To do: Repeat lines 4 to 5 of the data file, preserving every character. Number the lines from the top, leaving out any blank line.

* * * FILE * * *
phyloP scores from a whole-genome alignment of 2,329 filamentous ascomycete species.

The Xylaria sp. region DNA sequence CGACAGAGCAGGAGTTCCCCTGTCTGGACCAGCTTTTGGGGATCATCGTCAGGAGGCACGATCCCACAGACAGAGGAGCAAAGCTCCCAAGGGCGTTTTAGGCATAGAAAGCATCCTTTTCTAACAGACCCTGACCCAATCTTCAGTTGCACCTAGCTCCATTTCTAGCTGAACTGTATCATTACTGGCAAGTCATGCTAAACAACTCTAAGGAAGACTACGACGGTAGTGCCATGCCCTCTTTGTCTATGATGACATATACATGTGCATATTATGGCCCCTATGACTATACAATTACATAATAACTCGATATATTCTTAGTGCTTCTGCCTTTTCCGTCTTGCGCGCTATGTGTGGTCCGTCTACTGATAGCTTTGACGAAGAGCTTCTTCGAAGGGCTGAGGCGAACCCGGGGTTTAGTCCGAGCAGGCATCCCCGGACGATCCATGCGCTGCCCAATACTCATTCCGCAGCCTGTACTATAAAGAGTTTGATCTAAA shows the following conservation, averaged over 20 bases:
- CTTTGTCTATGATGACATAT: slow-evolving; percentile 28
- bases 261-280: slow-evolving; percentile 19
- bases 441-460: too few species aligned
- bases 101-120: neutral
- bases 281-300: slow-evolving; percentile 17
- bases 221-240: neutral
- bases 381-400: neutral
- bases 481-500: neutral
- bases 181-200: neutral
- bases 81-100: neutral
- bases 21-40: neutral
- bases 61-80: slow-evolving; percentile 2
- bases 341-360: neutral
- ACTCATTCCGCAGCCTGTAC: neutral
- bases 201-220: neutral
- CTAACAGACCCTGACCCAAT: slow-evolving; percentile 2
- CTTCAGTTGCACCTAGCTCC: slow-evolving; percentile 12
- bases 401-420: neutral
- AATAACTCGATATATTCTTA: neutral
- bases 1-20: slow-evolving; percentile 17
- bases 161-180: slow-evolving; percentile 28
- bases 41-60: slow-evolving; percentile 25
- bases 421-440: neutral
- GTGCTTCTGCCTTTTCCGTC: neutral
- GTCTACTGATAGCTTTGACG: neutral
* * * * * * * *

- bases 261-280: slow-evolving; percentile 19
- bases 441-460: too few species aligned